The Beaches of Agnès

Thursday, February 4, 2010

Made as its auteur approached her 80th birthday, Agnès Varda's The Beaches of Agnès is a playful, elegiac autobiography in cinema by the “grandmother” of the French New Wave. Varda has created a living, moving collage in which clips from her earlier films are juxtaposed with images from her travels, projects, and relationships, and documentary realism gives way to dreamy montages and surrealist set pieces. Supporting players include Harrison Ford and fellow filmmaker Chris Marker, appearing in the guise of an orange cartoon cat. The result is a luminous meditation on Varda's life in film and on the art of film itself. Winner of a César (France's equivalent of the Oscar) for best documentary, the event will take place one year after EMPAC screened Varda's The Gleaners and I.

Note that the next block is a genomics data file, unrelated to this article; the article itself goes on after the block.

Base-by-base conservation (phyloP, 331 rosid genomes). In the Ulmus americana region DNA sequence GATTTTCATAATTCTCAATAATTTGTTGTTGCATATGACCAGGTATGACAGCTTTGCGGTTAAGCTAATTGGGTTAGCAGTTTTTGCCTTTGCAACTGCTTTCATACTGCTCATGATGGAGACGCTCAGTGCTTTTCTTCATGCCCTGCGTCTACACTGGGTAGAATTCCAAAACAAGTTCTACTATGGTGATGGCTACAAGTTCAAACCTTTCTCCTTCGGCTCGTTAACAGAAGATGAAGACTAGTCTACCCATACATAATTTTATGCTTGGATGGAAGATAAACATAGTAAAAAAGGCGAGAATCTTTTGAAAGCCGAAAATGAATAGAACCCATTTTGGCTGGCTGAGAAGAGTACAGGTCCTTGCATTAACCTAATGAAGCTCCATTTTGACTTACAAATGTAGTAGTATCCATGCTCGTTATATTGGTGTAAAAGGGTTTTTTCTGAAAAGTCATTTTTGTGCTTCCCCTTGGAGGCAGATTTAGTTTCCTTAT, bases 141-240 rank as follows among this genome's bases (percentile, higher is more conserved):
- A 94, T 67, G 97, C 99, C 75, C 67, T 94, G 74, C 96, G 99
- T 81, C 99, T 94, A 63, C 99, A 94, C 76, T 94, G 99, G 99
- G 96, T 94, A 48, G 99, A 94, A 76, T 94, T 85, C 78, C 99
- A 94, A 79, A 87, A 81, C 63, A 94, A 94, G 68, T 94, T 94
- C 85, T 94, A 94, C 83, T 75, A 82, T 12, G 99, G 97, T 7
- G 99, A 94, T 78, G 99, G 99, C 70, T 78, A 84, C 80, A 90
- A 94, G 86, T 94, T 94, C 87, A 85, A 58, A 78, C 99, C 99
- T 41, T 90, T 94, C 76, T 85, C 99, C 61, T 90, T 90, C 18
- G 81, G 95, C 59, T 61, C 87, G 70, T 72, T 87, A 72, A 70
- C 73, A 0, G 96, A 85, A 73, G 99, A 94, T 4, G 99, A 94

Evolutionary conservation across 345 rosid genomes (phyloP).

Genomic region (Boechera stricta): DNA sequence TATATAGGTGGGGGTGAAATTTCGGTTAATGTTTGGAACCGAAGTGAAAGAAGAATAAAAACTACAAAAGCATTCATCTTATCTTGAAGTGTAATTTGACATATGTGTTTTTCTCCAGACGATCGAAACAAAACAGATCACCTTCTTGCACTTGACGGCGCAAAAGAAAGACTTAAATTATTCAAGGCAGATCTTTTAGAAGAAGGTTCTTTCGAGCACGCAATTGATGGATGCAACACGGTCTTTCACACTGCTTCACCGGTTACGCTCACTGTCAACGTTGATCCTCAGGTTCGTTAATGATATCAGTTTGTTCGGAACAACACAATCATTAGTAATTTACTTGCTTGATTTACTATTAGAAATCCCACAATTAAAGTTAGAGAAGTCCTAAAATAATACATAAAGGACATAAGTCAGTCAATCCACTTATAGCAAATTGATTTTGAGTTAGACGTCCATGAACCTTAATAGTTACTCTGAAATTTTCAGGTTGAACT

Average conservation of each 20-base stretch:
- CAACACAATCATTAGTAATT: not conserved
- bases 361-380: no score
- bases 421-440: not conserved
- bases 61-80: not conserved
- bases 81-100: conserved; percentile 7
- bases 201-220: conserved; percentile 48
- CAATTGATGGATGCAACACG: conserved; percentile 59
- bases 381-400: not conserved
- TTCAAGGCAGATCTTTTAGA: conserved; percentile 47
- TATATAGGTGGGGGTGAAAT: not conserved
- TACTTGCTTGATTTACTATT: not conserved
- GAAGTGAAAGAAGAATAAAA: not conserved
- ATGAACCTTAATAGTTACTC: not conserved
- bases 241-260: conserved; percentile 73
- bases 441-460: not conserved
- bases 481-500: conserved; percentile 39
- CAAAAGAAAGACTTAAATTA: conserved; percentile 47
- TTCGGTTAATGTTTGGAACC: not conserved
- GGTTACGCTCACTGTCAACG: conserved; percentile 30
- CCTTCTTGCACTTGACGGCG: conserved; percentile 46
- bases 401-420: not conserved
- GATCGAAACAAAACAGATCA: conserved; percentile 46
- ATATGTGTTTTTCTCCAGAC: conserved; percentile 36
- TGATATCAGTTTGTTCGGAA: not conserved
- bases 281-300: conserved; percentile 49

Emily Berçir Zimmerman

With her 1956 film, La Pointe Courte, Agnès Varda introduced many of the techniques that would come to be associated with the French New Wave. Her other films include Cléo from 5 to 7 (1962), Lions Love (1969), One Sings, The Other Doesn't (1977), and The Gleaners and I (2000). In 2009, she was made Commandeur de la Légion d'Honneur.

The Beaches of Agnès
February 4, 2010, 7:30PM
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“An artist of undiminished vigor, curiosity and intelligence… The film sustains an unusual blend of gravity and playfulness, a mood at once ripe with experience and childlike in its capacity for wonder.”
— A. O. Scott, The New York Times